March 19, 2012: If Earth’s history is compared to a calendar year, modern human has
existed for 23 minutes and we have used on third of Earth’s natural
resources in the last 0.2 seconds.
March 14, 2012: Certified forest-friendly products currently make up about 36% of
global sales, and the number is expected to be as high as 45% by 2017.
March 7, 2012: There are 563 lakes in Canada that have an area greater than 100
square kilometers, and 20-25% of the world’s fresh water is in Canada.
February 28, 2012: Here’s this week’s lovely green fact.
Oxygen-starved dead zones that cannot sustain life now cover an area
roughly the size of the state of Oregon.
Not so lovely. On a brighter note…
Glass can be recycled endlessly with no loss in quality or purity!
February 14, 2012: Every Sunday, more than 500,000 trees are used to produce the 88% of
newspapers that are never recycled.
February 07, 2012: Each Canadian throws away approximately half a kilogram of packaging daily. In fact, half of our cities’ solid waste by volume and one-third of our waste by weight is made up of packaging.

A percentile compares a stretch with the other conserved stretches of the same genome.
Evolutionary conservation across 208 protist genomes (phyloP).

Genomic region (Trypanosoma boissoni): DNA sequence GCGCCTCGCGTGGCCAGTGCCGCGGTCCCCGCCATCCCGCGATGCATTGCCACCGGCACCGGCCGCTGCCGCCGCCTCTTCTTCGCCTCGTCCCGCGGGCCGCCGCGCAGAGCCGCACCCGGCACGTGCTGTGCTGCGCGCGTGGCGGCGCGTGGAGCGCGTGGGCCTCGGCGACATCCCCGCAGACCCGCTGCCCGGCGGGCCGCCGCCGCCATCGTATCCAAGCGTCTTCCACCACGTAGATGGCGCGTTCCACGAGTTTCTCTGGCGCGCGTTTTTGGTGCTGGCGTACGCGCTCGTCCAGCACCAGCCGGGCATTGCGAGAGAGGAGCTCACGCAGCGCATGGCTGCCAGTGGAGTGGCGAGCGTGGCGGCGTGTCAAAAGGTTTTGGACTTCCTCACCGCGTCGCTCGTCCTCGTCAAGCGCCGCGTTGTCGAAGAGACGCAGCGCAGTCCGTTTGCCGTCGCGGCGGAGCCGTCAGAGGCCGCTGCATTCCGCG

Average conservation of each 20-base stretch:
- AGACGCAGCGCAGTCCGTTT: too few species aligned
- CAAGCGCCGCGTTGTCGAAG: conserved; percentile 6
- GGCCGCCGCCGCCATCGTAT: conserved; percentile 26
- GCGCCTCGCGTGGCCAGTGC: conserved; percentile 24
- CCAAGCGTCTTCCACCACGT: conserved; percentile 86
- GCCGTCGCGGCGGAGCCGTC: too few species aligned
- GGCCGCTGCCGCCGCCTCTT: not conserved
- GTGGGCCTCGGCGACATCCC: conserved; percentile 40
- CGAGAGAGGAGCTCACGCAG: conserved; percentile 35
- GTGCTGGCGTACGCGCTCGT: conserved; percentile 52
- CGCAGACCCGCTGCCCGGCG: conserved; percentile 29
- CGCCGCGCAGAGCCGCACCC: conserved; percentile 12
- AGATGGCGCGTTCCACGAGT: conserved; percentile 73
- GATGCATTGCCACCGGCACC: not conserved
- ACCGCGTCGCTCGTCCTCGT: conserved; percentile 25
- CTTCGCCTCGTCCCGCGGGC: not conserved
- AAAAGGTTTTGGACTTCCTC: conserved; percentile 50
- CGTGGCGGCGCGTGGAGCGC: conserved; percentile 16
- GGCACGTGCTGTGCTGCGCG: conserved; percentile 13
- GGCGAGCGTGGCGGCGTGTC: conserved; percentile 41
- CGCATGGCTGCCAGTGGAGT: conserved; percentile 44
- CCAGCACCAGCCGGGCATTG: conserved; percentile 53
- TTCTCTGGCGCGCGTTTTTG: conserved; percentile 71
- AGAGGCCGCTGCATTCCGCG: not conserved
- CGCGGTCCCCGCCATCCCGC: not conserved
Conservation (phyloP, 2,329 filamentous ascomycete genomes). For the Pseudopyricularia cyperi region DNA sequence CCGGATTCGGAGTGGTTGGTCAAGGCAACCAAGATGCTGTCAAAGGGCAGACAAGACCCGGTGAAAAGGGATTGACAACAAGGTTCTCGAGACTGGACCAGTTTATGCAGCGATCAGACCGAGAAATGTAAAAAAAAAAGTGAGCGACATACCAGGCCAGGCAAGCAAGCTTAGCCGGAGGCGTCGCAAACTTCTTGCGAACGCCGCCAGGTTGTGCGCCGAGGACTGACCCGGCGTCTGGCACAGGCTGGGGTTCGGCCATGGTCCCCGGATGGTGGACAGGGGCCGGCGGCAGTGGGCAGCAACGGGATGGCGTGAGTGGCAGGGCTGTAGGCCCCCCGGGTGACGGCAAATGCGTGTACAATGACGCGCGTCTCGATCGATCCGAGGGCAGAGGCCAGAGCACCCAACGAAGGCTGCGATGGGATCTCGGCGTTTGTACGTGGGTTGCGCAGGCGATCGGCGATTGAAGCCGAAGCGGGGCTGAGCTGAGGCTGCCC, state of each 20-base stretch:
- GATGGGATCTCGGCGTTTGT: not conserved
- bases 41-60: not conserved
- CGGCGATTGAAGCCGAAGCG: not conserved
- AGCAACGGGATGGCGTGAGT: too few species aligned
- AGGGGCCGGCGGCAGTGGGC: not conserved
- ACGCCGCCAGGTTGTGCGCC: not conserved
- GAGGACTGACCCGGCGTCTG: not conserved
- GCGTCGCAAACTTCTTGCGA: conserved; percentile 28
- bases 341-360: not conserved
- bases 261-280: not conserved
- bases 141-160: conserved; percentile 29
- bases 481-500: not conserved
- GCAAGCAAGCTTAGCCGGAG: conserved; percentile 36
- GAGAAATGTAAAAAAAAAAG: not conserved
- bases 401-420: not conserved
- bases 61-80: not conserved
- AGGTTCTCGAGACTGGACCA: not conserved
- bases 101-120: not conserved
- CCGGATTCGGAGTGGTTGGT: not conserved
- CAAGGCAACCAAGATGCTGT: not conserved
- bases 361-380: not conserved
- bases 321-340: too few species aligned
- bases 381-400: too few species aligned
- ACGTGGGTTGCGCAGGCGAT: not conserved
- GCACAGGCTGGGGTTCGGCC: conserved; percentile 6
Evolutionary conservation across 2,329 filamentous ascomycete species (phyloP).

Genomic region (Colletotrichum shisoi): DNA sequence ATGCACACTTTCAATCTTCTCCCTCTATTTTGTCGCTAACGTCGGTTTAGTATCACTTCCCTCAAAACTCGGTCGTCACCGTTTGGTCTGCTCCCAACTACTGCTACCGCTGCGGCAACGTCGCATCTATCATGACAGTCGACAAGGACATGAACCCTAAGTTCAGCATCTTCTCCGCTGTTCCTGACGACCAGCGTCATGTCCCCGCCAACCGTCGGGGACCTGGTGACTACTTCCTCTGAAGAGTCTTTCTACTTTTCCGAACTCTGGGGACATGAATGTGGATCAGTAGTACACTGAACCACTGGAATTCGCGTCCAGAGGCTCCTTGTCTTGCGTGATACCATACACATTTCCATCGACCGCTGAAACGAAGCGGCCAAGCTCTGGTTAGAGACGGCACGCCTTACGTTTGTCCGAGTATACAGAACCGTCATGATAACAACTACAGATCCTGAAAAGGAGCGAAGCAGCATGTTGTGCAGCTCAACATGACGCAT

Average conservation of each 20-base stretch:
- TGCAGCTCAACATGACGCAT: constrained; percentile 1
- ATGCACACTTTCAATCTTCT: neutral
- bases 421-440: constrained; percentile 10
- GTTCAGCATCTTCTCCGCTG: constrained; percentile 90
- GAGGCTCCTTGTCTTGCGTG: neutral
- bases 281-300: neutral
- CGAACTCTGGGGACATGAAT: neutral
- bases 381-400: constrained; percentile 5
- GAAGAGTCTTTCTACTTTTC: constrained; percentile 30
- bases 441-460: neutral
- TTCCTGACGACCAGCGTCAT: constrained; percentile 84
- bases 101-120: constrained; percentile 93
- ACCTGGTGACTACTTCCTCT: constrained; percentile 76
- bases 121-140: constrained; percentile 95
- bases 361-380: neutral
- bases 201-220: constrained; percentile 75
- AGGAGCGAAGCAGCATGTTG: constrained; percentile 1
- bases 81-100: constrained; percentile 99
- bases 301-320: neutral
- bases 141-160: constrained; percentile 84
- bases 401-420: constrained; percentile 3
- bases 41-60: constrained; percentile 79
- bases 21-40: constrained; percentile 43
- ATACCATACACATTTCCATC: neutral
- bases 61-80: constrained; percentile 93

January 31, 2012: With approximately 8% of its territory covered by lakes, Canada has more lake’s than any other country in the world.
January 23 2012: It takes 90% less energy to recycle aluminum cans than to make new ones.
January 17, 2012: Canada uses 6 million tonnes of paper and paperboard annually. Only 1/4 of Canada’s waste paper and paperboard is recycled.
November 15, 2o11: Eight-eight percent of Canadians have a least one type of energy-saving light in their home.
November 07, 2o11: Sixty-four percent of Canadians used a clothesline or drying rack in the past year!
November 01, 2011: By turning down your central heating thermostat one degree, fuel consumption is cut by as much as 10%.
October 26, 2011: As many as 17 trees are required to make one ton of paper, but every ton of recycled paper saves almost 400 gallons of oil, three cubic yards of landfill and seventeen trees.
October 24, 2011: The energy saved from one recycled aluminum can will operate a TV for about three hours
October 05, 2011: The energy saved from recycling one glass bottle will light a 100-watt light bulb for four hours.
courtesy of your lovely Science Adviser, Mary